Quick Check of understanding.
What does the problem tells us?
Carol wants to collect 400 stamps.
How many stamps does Carol collect?
She collects 4packs with 12 stamps in each pack.
How many does Daryl give Carol?
Daryl gives Carol 2 packs with 10 stamps in each pack.
Ok! Let’s look at what we need to know!
About how many stamps does Carol still need to reach 400 stamps?
For struggling students: In the modeling piece, I often refer back to base-tens and place value to help students gain a deeper concept of checking for reasonableness of their answers.
First, I am going to multiply 4 times 12 which equal 48. This is the total that Carol already had. What do you think we need to do next? Calculate the amount that Daryl gave Carol. Multiply 2 times 10 which is 20. I noticed that there are two totals. What do we do now? (Add them) I know 48 plus 20 is about 70. Since Carol needs 400 I think it would be easier to count by hundreds, but Carol only has 70. How much does Carol need to make 100. 70 + ___= 100. She needs 30 more. Right! Again, how much does Carol need in all. 400. Now that Carol has 100 how much does she need? 100 + ___= 400. Carol needs 3 hundreds more. Ok! Let’s think back for a moment. We added 30 plus 70 to make it an even hundred, however, 30 was added on to round 70 up to 100. So Carol still needs 330 stamps.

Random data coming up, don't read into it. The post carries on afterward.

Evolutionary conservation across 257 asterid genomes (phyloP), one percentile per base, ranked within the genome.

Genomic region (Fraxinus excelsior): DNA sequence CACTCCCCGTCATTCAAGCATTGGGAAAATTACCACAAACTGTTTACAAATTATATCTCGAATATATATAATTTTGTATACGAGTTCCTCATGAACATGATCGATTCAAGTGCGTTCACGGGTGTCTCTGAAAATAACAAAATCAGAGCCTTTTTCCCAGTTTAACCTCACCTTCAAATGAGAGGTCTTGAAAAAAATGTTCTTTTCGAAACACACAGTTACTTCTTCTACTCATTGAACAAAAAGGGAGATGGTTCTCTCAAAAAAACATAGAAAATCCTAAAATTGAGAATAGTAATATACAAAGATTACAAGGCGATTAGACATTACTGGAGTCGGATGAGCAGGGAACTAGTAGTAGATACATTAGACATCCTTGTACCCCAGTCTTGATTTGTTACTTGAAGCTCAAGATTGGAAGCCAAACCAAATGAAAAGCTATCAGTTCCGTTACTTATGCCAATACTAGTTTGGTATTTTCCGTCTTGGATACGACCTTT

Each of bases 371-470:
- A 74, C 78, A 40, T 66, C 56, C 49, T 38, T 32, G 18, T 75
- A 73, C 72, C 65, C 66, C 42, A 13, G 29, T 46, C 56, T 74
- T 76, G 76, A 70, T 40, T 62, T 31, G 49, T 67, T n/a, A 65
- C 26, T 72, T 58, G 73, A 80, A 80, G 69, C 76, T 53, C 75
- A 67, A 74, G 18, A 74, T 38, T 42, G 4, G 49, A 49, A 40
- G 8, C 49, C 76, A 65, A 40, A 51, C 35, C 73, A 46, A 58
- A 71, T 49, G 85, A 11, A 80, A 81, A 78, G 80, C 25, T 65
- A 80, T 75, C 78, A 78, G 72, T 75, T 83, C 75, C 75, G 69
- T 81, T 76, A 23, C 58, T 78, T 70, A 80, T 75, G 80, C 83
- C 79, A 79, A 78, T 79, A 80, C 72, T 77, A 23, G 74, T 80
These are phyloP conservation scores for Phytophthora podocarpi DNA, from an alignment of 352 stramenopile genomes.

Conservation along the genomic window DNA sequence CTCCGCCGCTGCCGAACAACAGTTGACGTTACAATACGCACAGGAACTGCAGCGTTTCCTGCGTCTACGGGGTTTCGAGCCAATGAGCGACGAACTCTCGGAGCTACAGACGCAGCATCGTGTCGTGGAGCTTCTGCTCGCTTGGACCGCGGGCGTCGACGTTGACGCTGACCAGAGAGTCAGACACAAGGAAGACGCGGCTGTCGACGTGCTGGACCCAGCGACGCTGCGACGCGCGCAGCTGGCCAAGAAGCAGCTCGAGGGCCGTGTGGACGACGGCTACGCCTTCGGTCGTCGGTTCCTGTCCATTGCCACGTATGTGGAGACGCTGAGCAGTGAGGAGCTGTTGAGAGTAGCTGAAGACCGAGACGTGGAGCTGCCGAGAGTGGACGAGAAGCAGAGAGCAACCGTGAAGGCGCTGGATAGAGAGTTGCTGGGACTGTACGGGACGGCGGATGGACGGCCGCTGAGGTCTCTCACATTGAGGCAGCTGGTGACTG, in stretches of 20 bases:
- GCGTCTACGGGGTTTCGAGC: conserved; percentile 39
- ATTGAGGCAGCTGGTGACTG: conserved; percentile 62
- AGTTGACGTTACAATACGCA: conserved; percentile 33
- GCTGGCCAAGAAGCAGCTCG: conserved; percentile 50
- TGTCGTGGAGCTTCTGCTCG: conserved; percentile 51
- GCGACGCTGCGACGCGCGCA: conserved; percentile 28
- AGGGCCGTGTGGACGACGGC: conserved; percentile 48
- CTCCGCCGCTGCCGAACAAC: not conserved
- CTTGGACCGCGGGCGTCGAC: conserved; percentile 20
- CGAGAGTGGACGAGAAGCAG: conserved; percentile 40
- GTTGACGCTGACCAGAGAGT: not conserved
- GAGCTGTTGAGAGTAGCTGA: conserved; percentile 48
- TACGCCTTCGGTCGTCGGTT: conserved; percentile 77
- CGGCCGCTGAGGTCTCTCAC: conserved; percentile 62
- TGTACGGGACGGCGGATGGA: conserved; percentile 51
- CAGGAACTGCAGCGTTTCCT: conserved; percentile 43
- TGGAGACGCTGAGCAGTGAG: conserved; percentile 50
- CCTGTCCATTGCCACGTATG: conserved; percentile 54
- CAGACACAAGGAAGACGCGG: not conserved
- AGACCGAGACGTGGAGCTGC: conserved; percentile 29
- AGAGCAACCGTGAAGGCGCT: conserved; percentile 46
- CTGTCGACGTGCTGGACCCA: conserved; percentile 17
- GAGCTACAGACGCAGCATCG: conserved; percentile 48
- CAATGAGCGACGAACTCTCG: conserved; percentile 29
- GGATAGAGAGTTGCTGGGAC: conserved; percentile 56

Depending on how well students respond I will repeat this model using a different word problem.
In this portion of the lesson I ask students to move into their assigned groups to work together.
Materials: chart paper, markers, highlighters, base-ten material
As students are working I will circle the room to check for understanding.
Each group is given Group Word Problems.docx to interpret, breakdown, and solve.
First, I ask students to write the word problem on the chart paper.
Next, I ask students to take about five minutes or so to read through it, and determine what the problem is asking.
Then, I ask students to box in the question portion of the word problem. This will help keep them focused on what they need to do. ( what does the problem tell us?) (What do you notice?)